# Costing & Revenue -Budgeted Breakeven

Hi,

Can someone please explain the following to me as I am totally lost and I have an exam coming up The following is an answer from an online AAT exam I done the exam and got this question wrong so I downloaded the answer to have a look at it and I cannot for the life of me figure out how they have came to this answer:

Direct materials £6.25
Direct Labour £4.10
Total Variable Costs £14.00
Total Costs £26.00

Product LN60 has a selling price of £39 per unit. Budgeted sales volume is 5000 units.

Question: (b) Calculate the breakeven volume in units for LN60

Answer: The breakeven volume for LN60 is 2400 units

SherrieMarie

• Hi SherrieMarie,

I cannot for the life of me figure out how they got the answer either, based on the limited information that we've been given here.

The breakeven volume is the sales volume that must be attained in order for the total costs to equal the total revenues. So basically, the volume at which we're not making a loss or a profit. We can calculate our revenues easily enough, the problem is, how do we work out the sales revenues or sales volume that we need, if we don't actually know what our costs are? We haven't been given the figure for our total fixed costs.

The variable costs will go up proportionally with each unit that we produce e.g. we produce and sell say 5,000 units (revenues of £195,000) then our variable costs are 5,000 units x £14 variable cost per unit ( which equals £70,000). What are the fixed costs for 5,000 units? Based on the information above, we don't know, so it's the total fixed costs figure that we need in order to work out the breakeven volume.

If we had been given our total fixed costs then the calculation would go like this:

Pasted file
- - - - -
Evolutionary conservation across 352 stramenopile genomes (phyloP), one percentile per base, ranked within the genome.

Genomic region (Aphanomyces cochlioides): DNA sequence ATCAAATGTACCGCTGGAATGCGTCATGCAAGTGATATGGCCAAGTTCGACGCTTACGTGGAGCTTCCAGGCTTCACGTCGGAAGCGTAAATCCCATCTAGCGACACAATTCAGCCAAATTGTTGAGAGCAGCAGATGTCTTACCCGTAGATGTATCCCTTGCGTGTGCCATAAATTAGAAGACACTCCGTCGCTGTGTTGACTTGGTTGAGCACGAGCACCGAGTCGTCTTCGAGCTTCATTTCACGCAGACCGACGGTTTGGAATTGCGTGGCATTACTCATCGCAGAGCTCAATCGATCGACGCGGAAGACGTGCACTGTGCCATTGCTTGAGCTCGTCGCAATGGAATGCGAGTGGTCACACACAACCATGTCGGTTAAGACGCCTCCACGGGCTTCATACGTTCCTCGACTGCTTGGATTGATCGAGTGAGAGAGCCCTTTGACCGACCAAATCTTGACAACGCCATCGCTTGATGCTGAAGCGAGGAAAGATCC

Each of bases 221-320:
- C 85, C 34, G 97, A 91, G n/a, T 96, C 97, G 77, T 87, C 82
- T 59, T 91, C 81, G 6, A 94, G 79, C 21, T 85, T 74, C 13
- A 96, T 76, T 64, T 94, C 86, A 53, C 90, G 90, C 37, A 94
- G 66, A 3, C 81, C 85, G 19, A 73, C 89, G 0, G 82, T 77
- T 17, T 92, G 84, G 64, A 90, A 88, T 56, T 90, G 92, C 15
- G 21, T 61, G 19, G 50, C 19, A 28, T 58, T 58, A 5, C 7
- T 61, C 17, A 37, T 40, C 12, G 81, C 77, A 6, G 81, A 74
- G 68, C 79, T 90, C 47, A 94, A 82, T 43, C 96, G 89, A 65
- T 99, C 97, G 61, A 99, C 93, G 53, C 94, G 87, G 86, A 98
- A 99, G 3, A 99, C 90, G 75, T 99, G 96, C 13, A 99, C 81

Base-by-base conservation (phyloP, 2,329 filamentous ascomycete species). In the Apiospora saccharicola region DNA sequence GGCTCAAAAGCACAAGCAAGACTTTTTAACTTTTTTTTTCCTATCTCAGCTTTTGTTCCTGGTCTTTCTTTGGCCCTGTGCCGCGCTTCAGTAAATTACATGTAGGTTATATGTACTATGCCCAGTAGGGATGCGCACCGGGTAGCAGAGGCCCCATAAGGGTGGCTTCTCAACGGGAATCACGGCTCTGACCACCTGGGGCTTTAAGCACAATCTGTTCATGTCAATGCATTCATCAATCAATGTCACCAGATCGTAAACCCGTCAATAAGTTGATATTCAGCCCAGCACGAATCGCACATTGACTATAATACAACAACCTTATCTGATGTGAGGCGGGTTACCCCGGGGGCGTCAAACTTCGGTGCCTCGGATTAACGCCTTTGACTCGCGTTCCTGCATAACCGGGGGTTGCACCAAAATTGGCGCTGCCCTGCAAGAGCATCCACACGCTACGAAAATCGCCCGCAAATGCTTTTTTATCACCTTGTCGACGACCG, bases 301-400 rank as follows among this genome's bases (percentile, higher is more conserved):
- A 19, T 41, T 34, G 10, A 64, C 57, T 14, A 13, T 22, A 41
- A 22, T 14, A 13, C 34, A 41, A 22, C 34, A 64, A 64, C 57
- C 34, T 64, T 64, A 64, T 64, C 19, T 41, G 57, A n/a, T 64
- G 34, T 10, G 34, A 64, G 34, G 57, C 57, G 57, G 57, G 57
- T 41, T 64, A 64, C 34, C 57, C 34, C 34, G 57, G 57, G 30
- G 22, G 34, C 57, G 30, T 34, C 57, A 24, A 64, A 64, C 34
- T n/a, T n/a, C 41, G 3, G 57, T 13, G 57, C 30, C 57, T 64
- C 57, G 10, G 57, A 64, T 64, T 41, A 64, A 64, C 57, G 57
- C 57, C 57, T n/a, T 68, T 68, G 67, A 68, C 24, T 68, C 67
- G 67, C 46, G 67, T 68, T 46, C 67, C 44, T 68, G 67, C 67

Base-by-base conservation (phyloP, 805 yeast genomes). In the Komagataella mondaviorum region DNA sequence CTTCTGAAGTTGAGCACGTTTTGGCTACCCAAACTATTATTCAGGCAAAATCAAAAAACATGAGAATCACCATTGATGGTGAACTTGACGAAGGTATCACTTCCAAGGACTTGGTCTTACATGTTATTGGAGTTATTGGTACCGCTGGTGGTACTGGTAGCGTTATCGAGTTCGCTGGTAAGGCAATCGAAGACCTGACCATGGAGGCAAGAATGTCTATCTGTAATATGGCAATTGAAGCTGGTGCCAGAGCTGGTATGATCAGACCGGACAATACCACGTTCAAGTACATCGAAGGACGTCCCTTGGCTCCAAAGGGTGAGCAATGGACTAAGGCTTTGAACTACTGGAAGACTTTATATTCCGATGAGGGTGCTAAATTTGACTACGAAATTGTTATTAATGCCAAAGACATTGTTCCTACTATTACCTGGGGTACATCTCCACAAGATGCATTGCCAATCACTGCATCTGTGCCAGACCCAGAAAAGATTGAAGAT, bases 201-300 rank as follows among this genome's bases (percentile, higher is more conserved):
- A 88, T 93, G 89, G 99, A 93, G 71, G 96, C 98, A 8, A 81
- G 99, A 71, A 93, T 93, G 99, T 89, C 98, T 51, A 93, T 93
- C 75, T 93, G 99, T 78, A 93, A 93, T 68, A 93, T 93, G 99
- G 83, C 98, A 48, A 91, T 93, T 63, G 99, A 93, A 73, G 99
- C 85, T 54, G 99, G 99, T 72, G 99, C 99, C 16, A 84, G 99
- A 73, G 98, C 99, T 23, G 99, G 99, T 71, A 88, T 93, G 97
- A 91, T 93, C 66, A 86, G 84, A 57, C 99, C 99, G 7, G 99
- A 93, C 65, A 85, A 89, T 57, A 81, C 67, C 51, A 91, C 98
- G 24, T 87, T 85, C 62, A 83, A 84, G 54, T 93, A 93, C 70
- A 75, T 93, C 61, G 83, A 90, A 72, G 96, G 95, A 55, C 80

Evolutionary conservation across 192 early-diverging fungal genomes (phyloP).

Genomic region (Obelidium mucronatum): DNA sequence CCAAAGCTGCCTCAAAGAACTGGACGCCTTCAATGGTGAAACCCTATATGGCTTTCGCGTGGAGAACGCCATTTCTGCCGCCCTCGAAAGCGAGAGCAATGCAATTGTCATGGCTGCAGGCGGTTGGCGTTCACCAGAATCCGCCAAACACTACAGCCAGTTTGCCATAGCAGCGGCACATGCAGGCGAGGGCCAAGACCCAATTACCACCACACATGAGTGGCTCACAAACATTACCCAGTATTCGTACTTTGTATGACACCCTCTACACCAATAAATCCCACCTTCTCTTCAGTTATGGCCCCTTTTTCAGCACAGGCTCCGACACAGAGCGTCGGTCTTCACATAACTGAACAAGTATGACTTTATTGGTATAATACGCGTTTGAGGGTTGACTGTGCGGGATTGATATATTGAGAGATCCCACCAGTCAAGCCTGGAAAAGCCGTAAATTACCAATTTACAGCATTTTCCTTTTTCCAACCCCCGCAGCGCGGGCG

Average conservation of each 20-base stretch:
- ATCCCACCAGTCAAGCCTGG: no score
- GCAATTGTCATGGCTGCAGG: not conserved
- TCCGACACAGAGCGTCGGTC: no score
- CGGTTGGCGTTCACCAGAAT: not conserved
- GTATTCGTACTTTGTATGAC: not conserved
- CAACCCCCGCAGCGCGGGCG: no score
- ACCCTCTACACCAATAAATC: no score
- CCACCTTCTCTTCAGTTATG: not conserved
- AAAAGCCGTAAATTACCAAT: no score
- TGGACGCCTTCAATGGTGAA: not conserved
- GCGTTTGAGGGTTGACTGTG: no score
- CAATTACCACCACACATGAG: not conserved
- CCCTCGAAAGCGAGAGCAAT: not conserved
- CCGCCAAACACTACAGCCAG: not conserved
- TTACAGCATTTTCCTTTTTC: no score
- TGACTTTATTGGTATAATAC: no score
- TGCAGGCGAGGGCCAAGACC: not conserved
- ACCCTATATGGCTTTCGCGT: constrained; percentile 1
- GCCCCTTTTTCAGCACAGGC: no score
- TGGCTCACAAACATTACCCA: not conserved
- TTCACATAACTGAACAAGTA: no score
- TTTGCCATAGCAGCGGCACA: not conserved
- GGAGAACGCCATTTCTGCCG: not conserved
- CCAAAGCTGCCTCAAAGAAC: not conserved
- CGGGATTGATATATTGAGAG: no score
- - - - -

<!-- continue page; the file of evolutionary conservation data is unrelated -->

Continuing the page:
Total fixed costs
---------------- = Breakeven volume
Contribution per unit

How many sales units will be required to break even? Since costs go up proportionally, with each additional unit of LN60 produced anyway (like the revenues - we assume that bulk discounts don't exist-), the variable costs aren't relevant here to working out the units required to break even. We will take our variable costs out of the equation by working out the contribution:
Contribution = unit selling price - unit variable cost

Many people confuse contribution with profit. Our contribution is basically 'paying off' our fixed costs. Once this is done, then we start making profits.

The contribution in this case is:
£39 - £14 = £25

Apply the contribution to the above equation.
_____________________________________________________________________________________

The answer you gave me for the breakeven volume was 2,400 units. So, the missing piece of information that you should have been given I will work out as follows;

2,400 units x £12 (fixed costs per unit) = £28, 800 Should be our total fixed costs and it's the figure that you should have been given.

I hope this helps and don't hesitate to ask any questions.
• But you are given the fixed cost, 5,000 units @ £12 = £60,000
Contribution per unit = £39-£14 = £25
break even volume = £60,000/£25 = 2,400 units
• Thank you for your help • The trick in this section of CSTR is very often the budgeted sales volume/sales forecast.

The information is usually set apart from the other numerical information, perhaps above, perhaps below, hidden in the verbiage.

As a result, exam candidates often fail to spot it.

In this question, as in stevef's correct calculation, once you spot it, the rest is straightforward.
• i know you have seen the answer and may have figure out how to solve this.
i will still show you my way of doing. as we know BEP= total fixed cost/contribution. so in this case we know the unit cost of all and the total units being 5000 units.
so, total fixed= 12*5000=60,000 ( add if the question ask you for extra profit plan)
contribution per unit= sp-vc = 39-14=25
so BEP=60,000/25=2,400 units
Good luck